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Retinoblastoma

What is retinoblastoma?

Retinoblastoma is a cancer of the retina, the innermost layer of the eye that receives the light and images necessary for vision. About 300 children are diagnosed with retinoblastoma each year, making it the most common eye cancer in children under the age of 5. And while a childhood cancer diagnosis is scary, of course, nearly all children with retinoblastoma can live long, healthy lives if the disease is diagnosed and treated early. At Stanford Children’s Health, our priorities are to save lives, save eyes and preserve the patient’s vision as much as possible. Most children will have good vision in one or both eyes after receiving treatment for retinoblastoma.

What causes retinoblastoma?

Retinoblastoma usually occurs due to two mutations in a tumor suppressor gene called RB1. Forty percent of retinoblastoma cases are inherited, meaning one mutation was inherited from a parent and another mutation occurred during the development of the retina in utero. In sporadic retinoblastoma (60 percent of cases), both mutations can occur in utero, or one can occur in utero and one can occur as the retina develops.

Children with the inherited form of retinoblastoma are likely to have tumors involving both eyes. Genetic testing and counseling are a critical part of the treatment plan for families with inherited retinoblastoma. There may be additional health concerns related to this mutation that should be discussed on a case-by-case basis. Our genetic testing services provide the most modern and accurate identification of mutations available.

What are the symptoms of retinoblastoma?

Retinoblastoma is often caught before children turn 2 years old. Children with retinoblastoma may experience different symptoms, or they may not experience any symptoms at all (especially when retinoblastoma is caught very early). Common symptoms include:

  • Leukocoria: A white-light reflex that occurs at certain angles when a light is shined into the pupil. There is an app, Cradle, that allows parents to detect white-light reflex in early photos of their children. While the app does not substitute for a doctor’s screening and diagnosis, it is a useful — and potentially life-saving — tool.
  • Strabismus (also called “wandering eye” or “lazy eye”): This condition is a misalignment of the eyes where one or both eyes do not appear to be looking in the same direction. While strabismus is not always a symptom of retinoblastoma, it is worth having your child’s doctor take a look if you notice it.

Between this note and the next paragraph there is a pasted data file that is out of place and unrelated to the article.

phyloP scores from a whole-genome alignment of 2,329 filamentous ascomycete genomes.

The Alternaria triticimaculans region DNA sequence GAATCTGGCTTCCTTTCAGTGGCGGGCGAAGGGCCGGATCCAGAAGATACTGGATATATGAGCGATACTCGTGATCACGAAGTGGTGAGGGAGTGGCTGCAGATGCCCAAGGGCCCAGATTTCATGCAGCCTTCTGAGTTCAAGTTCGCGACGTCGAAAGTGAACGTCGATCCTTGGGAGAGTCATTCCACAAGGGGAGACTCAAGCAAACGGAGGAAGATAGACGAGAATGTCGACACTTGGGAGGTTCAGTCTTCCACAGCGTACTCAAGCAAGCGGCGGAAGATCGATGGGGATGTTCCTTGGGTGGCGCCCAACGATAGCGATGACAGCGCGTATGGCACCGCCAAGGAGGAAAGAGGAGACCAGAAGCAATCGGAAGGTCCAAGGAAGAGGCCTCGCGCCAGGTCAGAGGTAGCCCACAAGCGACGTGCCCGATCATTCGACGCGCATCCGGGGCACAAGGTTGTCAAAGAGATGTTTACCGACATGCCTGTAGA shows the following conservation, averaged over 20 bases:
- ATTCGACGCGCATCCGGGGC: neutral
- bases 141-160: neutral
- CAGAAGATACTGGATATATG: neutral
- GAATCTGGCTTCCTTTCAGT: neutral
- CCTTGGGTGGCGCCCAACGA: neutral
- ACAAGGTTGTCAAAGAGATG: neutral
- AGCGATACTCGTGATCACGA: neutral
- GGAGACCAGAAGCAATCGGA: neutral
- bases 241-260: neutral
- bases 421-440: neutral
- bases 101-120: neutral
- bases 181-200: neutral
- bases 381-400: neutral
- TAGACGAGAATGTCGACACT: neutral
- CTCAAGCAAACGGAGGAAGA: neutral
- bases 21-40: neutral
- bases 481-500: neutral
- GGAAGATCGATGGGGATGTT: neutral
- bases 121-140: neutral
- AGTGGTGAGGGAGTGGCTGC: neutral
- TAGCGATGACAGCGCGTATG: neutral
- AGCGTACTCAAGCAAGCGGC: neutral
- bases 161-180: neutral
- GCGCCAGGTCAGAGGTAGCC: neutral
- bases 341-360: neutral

• Poor vision, or a change in the child's vision.

Rarely, children with retinoblastoma may experience pain, redness or swelling of one or both eyes.

How is retinoblastoma diagnosed?

In addition to a complete medical and physical examination, diagnostic procedures for retinoblastoma may include a thorough eye examination, medical history, genetic testing and an examination under anesthesia. Ultrasounds, images of the eye and brain (with MRI scans), and blood tests may also be ordered. It is possible that a diagnosis can be made before symptoms are present.

We are one of the few children’s hospitals in the country to use intraoperative handheld optical coherence tomography, an imaging technology that allows our doctors to detect microscopic retinoblastoma tumors before they can be seen with standard examination techniques. This technology uses an integrated scanner and computer system that gives our doctors detailed views of the retina at a higher resolution than ultrasounds or MRI scanners. This technique can be performed on even the youngest infants, increasing the chances of early detection and improving our ability to preserve the eye, prevent the cancer from spreading and possibly save the patient’s vision.

If a parent has a family history of RB1 mutations, the child is likely to have frequent eye examinations to rule out the presence of a tumor. All of our patients who are newly diagnosed with retinoblastoma will have a complete evaluation by a pediatric eye cancer specialist and a pediatric oncologist who review and confirm every new diagnosis.

For all other ocular and orbital oncology conditions, please visit Stanford Health Care >

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